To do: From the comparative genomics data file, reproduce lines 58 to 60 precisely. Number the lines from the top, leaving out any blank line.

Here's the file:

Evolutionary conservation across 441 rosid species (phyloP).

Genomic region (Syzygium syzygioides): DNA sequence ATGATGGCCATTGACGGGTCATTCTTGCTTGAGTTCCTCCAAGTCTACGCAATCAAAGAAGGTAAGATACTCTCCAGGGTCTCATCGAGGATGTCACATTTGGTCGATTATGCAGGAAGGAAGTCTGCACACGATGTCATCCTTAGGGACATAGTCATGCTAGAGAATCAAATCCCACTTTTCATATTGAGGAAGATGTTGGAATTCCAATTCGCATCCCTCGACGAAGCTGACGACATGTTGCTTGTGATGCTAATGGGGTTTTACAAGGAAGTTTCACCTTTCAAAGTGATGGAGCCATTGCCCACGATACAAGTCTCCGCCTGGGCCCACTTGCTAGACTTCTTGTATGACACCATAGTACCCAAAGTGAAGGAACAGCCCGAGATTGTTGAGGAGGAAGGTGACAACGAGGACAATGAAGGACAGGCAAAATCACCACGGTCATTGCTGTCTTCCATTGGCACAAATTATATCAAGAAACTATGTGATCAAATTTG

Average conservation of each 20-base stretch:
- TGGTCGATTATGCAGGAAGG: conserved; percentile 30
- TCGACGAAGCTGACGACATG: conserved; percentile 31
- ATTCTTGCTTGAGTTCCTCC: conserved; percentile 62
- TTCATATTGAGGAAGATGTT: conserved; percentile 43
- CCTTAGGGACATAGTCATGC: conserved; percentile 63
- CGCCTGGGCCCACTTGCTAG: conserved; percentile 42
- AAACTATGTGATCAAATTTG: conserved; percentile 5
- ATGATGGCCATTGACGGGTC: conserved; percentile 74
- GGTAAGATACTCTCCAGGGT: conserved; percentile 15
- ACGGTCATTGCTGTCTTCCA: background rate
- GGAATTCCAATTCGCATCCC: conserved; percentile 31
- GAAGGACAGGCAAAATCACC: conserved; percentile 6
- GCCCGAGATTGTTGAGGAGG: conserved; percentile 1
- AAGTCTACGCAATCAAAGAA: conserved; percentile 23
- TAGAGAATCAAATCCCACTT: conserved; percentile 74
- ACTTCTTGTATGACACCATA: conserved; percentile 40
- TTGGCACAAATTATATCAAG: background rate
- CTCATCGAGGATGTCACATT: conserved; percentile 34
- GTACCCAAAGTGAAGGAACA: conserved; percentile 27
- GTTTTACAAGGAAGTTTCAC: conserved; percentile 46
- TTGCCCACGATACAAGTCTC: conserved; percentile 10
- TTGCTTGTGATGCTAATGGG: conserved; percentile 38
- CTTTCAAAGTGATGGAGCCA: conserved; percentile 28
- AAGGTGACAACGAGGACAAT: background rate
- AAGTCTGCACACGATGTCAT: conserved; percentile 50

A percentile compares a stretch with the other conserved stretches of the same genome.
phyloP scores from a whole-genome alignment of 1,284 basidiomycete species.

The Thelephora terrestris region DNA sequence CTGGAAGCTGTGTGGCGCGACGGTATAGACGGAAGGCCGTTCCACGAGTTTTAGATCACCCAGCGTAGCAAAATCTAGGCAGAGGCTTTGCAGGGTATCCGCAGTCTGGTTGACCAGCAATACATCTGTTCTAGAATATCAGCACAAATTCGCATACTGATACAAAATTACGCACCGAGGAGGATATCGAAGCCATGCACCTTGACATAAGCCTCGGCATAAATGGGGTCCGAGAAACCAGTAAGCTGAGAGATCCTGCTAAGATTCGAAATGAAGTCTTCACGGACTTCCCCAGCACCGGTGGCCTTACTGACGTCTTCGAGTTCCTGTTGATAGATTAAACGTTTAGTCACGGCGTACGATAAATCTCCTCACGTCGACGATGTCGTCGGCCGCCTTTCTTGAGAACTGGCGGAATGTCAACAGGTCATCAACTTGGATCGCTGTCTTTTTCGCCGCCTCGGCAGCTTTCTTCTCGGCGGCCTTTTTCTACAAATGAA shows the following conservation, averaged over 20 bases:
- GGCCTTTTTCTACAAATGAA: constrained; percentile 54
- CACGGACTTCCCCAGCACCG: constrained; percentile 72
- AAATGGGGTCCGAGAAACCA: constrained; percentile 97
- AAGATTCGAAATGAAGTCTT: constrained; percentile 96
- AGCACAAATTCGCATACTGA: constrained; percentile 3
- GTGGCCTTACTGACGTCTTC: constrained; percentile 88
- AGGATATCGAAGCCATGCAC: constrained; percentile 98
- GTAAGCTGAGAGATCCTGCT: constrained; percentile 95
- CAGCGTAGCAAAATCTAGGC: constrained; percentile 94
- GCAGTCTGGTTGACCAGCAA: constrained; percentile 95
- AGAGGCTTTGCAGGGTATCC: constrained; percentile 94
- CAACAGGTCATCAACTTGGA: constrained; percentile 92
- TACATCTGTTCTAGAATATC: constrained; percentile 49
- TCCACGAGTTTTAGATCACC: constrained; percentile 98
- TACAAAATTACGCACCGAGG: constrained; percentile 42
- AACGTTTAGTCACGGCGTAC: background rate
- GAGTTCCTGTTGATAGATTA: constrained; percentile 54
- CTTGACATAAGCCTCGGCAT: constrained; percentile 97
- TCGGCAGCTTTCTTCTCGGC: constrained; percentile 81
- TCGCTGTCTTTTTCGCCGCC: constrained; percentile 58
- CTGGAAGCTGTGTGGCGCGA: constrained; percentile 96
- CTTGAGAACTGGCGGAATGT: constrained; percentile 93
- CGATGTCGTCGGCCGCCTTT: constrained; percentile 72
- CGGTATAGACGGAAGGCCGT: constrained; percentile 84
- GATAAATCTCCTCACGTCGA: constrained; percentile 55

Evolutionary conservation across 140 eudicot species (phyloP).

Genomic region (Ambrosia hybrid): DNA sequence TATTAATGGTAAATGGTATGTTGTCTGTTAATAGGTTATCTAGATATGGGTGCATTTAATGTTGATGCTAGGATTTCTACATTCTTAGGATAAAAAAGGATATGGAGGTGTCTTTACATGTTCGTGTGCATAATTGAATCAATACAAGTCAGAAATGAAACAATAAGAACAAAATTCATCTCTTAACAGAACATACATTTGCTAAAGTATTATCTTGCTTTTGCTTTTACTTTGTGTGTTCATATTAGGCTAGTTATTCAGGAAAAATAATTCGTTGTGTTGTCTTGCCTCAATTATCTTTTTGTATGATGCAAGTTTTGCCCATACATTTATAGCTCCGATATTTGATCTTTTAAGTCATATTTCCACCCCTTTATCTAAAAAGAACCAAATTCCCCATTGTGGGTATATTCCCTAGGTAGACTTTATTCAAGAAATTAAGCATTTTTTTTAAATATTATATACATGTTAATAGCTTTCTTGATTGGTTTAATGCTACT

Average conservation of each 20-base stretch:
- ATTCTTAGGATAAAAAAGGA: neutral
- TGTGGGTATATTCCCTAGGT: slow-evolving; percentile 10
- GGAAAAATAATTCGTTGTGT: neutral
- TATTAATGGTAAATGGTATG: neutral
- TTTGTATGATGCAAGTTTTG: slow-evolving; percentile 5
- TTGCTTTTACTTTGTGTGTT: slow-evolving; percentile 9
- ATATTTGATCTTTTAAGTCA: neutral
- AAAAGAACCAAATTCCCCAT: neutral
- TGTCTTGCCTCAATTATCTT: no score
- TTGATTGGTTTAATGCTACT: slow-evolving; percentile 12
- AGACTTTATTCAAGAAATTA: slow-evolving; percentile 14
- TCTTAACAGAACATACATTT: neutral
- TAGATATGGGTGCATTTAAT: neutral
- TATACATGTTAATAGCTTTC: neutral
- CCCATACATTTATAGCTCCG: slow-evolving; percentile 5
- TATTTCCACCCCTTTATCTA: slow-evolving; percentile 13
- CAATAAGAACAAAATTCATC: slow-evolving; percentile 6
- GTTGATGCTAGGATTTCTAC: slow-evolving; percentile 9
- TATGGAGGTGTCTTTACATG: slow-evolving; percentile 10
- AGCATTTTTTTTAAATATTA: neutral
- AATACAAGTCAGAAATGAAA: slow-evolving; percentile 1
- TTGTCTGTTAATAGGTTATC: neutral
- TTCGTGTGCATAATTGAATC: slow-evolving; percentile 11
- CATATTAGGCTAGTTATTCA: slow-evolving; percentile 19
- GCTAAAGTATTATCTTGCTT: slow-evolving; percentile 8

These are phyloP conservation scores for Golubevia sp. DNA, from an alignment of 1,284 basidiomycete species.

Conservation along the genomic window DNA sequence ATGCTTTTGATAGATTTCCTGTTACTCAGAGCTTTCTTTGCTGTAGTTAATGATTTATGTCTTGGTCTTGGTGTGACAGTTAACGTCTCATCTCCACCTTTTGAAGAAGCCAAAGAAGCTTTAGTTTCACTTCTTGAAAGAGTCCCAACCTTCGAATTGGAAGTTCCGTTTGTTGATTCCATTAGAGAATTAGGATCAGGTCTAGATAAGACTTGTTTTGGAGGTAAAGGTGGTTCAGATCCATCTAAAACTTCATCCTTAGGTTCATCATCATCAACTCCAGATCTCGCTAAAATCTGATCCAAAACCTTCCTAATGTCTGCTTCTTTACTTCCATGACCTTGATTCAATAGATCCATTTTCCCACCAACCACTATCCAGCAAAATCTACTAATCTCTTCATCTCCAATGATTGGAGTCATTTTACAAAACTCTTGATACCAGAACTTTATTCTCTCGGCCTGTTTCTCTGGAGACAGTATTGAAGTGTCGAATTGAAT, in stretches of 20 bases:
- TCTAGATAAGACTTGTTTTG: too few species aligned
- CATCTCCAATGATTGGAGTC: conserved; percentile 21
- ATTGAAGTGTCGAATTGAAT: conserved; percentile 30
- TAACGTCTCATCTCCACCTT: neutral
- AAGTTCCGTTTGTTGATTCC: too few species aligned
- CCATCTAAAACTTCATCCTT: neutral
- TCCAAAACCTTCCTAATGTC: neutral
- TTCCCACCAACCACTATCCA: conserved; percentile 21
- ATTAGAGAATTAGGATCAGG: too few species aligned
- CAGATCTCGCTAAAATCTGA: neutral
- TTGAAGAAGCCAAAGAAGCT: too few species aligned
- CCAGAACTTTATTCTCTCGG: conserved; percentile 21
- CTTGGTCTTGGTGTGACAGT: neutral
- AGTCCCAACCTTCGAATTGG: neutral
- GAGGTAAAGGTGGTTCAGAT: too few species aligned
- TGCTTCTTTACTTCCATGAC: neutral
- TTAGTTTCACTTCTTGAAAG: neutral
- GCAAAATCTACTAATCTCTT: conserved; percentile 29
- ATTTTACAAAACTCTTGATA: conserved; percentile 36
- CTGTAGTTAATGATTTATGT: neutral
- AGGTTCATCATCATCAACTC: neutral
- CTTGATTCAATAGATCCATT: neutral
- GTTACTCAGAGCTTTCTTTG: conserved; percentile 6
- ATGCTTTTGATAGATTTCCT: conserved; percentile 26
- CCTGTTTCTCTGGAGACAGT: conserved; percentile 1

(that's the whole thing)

Genomic region (Ambrosia hybrid): DNA sequence TATTAATGGTAAATGGTATGTTGTCTGTTAATAGGTTATCTAGATATGGGTGCATTTAATGTTGATGCTAGGATTTCTACATTCTTAGGATAAAAAAGGATATGGAGGTGTCTTTACATGTTCGTGTGCATAATTGAATCAATACAAGTCAGAAATGAAACAATAAGAACAAAATTCATCTCTTAACAGAACATACATTTGCTAAAGTATTATCTTGCTTTTGCTTTTACTTTGTGTGTTCATATTAGGCTAGTTATTCAGGAAAAATAATTCGTTGTGTTGTCTTGCCTCAATTATCTTTTTGTATGATGCAAGTTTTGCCCATACATTTATAGCTCCGATATTTGATCTTTTAAGTCATATTTCCACCCCTTTATCTAAAAAGAACCAAATTCCCCATTGTGGGTATATTCCCTAGGTAGACTTTATTCAAGAAATTAAGCATTTTTTTTAAATATTATATACATGTTAATAGCTTTCTTGATTGGTTTAATGCTACT

Average conservation of each 20-base stretch:
- ATTCTTAGGATAAAAAAGGA: neutral